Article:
Lantmännen revealed a strategic review into the "fundamental change" that transformations in world food demand dynamics are posing to its business, even as it unveiled a jump in headline profits.
The Swedish agricultural co-operative - owned by 33,500 farmers, and which employs 8,600 people – highlighted the contrast between a slow-growing domestic market and the fast expansion in Asia, which was changing dynamics in areas including agriculture.
"Rising demand in emerging economies such as China and India is increasingly important for the markets in which Lantmännen operates – particularly the grain market," Peter Olof Nyman, the co-operative's chief executive, said.
"The global imbalance in supply and demand for grain has created a highly volatile price scenario, which can also be observed in Europe and Sweden."
Such trends "represent a fundamental change for many of Lantmännen's businesses, which is something we need to adapt to", Mr Nyman said, revealing a "long-term strategy review" expected to report next year.
The comments came as Lantmännen unveiled a tripling in earnings, to SEK562m, in the four months to the end of August, from SEK167m a year before.
However, excluding one-off factors, the rise increase in earnings, on revenues down 10.5% at SEK11.0bn, was a more modest 45% to SEK446m.
The growth reflected rising profits in food, and in agriculture, despite a dent to its feed operations from the Brazilian logistical difficulties which had hampered imports of, non-GMO, soybeans from the South American country.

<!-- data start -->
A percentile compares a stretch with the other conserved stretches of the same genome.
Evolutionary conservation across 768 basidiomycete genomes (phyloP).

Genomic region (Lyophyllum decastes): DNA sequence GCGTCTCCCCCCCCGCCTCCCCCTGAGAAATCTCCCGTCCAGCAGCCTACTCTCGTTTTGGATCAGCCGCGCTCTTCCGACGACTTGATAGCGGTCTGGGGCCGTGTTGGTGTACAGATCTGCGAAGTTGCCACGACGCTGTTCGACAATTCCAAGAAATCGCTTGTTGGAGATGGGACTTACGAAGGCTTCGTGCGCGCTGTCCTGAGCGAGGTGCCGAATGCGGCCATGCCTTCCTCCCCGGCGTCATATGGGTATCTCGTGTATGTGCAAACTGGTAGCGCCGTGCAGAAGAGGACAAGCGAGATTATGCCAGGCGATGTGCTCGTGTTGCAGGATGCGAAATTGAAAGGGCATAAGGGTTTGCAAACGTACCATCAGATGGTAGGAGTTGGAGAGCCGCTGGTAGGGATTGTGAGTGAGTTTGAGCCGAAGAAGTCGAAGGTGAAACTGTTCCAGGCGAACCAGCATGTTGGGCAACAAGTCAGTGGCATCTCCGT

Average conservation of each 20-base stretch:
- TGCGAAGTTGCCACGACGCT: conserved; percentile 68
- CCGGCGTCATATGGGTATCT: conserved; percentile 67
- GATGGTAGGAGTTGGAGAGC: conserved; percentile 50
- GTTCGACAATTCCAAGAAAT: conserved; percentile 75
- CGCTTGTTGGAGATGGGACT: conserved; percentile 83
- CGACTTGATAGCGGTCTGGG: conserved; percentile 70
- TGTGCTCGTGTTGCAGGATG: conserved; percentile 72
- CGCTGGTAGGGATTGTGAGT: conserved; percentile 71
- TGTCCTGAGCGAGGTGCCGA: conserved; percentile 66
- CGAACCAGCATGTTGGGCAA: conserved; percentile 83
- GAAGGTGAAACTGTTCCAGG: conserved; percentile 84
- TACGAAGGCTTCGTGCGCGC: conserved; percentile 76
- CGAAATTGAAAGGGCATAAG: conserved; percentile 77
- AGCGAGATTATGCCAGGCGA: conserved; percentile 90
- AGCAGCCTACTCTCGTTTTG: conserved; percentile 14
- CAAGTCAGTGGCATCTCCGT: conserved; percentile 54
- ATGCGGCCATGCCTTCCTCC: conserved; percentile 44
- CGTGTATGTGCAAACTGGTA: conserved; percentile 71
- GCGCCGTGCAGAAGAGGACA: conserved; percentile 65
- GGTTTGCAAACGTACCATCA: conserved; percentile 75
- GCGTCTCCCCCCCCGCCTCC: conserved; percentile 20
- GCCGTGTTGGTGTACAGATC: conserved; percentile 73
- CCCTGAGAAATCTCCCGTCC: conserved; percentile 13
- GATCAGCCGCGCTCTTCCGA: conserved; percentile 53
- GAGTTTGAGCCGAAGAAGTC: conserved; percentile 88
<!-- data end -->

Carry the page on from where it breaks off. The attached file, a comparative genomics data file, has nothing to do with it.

"GMO-free soybeans are an important source of protein in Lantmännen's feed, and a lack of this raw material has led to increased purchase costs and commodity prices," and left profitability in the feed operations "under pressure".
'Good quality harvest'
However, the performance in agriculture, in which operating profits rose 8% to SEK67m despite a 1.4% fall to SEK 3.06bn in revenues, was helped by a "well implemented harvest".
"The three newly opened grain receiving facilities have been appreciated by both new and existing customers, and this year's harvest is of good quality with low water content and high protein levels."
The Lantmännen machinery division reported a 17% drop to SEK127m in operating profits, on sales down 2% at SEK3.31bn, undermined by a Swedish tractor market which has "continued to decline" – contracting by 12% so far in 2013.
"Despite improved profitability for milk producers, willingness to invest in agriculture has not increased," the co-operative said.
Mr Nyman said: "Demand in the machinery market remains low," although there were signs that it has "bottomed out".